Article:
August 26, 2016
Dear Administrator McCarthy:
I am sure you share my strong interest in maximizing the success of the new Toxic Substances Control Act (TSCA) and are working to identify positive early actions that demonstrate the Agency’s commitment to bold and effective implementation.
The first important decision EPA must make under the law is to select the initial 10 chemicals that will be evaluated and then regulated if they are shown to present unreasonable risks. This decision must be made by mid-December of this year. The chemicals selected will drive EPA’s agenda for the next several years. To build confidence in the agency’s ability to deliver meaningful results for our children and families, EPA must consider all forms of asbestos in this initial list of chemicals it acts on.
In 1989, EPA issued a comprehensive rule under TSCA banning and phasing out the major uses of asbestos. Despite the extensive record compiled by the agency, the Fifth Circuit Court of Appeals overturned the rule. The court’s decision paralyzed EPA’s existing chemicals program for the next two decades. Asbestos became a poster child for the inadequacy of the law and a major impetus for TSCA reform. As President Obama said when he signed the TSCA reform bill into law, “the system was so complex, it was so burdensome that our country hasn’t even been able to uphold a ban on asbestos….”
During the development of TSCA reform legislation, numerous members of Congress cited asbestos as an example of why the law must be revamped and emphasized that the new TSCA legislation would remove the roadblocks that stymied EPA’s first attempt to regulate asbestos. Congress was also clear in the recently-passed legislation that regulating asbestos should be one of EPA’s top priorities -- the bill directs EPA to give priority to chemicals like asbestos that are known human carcinogens and have high acute and chronic toxicity.
Now that the impediments in the original TSCA law are gone, completing the job started by EPA in 1989 would send a strong signal that the new law can be effective in addressing the most dangerous chemicals in commerce.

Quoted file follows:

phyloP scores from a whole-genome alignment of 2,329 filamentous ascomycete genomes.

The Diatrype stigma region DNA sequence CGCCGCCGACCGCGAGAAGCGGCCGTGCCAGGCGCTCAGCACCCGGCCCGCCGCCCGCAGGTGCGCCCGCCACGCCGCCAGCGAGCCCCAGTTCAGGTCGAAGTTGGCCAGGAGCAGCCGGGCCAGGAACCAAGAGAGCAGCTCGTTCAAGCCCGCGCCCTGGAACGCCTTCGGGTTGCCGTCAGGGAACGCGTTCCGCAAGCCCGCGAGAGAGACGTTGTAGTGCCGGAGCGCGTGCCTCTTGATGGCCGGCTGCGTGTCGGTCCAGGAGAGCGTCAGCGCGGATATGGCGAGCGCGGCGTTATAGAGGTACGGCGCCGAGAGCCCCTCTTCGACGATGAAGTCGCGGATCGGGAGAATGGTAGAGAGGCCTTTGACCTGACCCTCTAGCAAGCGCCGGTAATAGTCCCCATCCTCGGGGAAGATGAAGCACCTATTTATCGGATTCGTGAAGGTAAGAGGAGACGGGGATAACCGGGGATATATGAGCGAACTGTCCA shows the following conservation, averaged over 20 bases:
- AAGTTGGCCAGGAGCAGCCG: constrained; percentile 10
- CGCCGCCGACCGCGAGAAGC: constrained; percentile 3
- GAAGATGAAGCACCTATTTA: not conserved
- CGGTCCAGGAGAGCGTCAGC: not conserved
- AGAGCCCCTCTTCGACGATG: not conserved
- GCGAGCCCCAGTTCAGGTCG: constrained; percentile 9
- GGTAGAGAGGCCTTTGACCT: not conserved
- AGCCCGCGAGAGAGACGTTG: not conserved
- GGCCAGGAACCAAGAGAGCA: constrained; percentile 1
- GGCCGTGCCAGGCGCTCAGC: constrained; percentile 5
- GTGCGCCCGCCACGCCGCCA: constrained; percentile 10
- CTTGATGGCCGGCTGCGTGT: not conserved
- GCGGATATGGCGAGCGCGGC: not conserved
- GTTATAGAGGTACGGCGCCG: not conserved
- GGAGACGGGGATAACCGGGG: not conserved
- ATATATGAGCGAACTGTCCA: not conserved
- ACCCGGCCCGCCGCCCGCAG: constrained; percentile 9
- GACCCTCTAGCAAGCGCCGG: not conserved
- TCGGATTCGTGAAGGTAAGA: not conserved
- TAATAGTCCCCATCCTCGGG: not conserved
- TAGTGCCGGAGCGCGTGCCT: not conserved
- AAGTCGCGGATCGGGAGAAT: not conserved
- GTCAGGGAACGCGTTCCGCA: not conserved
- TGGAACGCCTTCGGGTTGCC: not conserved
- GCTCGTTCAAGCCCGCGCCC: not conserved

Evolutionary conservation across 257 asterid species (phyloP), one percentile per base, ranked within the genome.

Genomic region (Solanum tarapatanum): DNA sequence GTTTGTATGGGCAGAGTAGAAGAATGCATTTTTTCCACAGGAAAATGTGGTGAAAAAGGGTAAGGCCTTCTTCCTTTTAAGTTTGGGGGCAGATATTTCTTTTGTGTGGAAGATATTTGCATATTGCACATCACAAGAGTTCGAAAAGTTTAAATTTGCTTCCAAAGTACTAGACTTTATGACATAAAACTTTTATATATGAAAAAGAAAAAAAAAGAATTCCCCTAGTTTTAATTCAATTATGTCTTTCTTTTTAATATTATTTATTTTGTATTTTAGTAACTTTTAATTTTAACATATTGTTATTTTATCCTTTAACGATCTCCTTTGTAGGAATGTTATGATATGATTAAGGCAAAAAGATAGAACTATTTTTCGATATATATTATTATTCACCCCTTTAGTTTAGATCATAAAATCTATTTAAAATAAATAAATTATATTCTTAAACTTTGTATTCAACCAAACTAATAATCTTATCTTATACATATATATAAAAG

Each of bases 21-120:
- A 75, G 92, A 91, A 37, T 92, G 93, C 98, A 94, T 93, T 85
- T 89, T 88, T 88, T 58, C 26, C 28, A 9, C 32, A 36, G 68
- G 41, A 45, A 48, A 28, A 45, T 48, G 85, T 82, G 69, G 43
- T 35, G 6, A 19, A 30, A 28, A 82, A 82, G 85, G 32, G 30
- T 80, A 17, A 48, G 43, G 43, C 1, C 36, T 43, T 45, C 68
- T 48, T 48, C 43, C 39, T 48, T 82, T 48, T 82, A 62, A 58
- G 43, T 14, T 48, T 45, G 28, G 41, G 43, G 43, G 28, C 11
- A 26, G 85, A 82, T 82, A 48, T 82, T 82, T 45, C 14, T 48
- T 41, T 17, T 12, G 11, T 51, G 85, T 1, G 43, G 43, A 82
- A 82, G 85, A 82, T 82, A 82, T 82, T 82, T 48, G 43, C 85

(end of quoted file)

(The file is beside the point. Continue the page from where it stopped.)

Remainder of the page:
The evidence regarding the dangers of asbestos is overwhelming. As EPA found in its 1989 rulemaking, “[it] is well-recognized that asbestos is a human carcinogen and is one of the most hazardous substances to which humans are exposed in both occupational and non-occupational settings.” OSHA has similarly said it is “aware of no instance in which exposure to a toxic substance has more clearly demonstrated detrimental health effects on humans than has asbestos exposure.” OSHA has also emphasized that “[t]here is no "safe" level of asbestos exposure for any type of asbestos fiber [and] [a]sbestos exposures as short in duration as a few days have caused mesothelioma in humans.”
Asbestos continues to exact a high toll in disease and death on Americans. According to the Asbestos Disease Awareness Organization (ADAO), the estimated annual number of asbestos-related disease deaths is nearly 15,000 in the U.S., including nearly 11,000 deaths from lung cancer.
Though asbestos production has ceased in the U.S. and its use has generally declined, significant imports for a range of applications persist and exposures continue to occur with alarming regularity. According to a detailed study by the Environmental Working Group, from 2006 to 2014, 23 ports on the Gulf of Mexico, West Coast and Eastern Seaboard received more than 8.2 million pounds of raw asbestos, as well as hundreds of shipments of hazardous asbestos waste and products made with asbestos.
Similarly, in its annual report on U.S. mineral importation and use, the United States Geological Service states that in 2015:
“Asbestos consumption in the United States was estimated to be 400 tons, based on asbestos imports through July 2014. The chloralkali industry accounted for an estimated 88% of U.S. consumption. The remainder was used in coatings and compounds, plastics, roofing products, and unknown applications.”
The World Health Organization (2006) has called for an end to the use of all types of asbestos as the most effective way to eliminate asbestos-related diseases. From the European Union to the Persian Gulf, from industrial states like Japan to Africa’s developing economies, 56 nations have followed this recommendation and banned asbestos (with limited exceptions), according to the International Ban Asbestos Secretariat.
The combination of well-documented, widespread and serious health effects and ongoing use and exposure provides a strong basis for EPA to act quickly on asbestos. With the new tools provided by the Frank R. Lautenberg Chemical Safety for the 21st Century Act, the U.S. now has the ability to be a global leader and join the many other nations that have acted to address the harms posed by asbestos. EPA should seize this opportunity by including asbestos in the first 10 chemicals that it acts on under the new law.
I look forward to learning more about your plans for asbestos.
Jon L. Gelman of Wayne NJ is the author of NJ Workers’ Compensation Law (West-Thomson-Reuters) and co-author of the national treatise, Modern Workers’ Compensation Law (West-Thomson-Reuters). For over 4 decades the Law Offices of Jon L Gelman 1.973.696.7900 email@example.com has been representing injured workers and their families who have suffered occupational accidents and illnesses.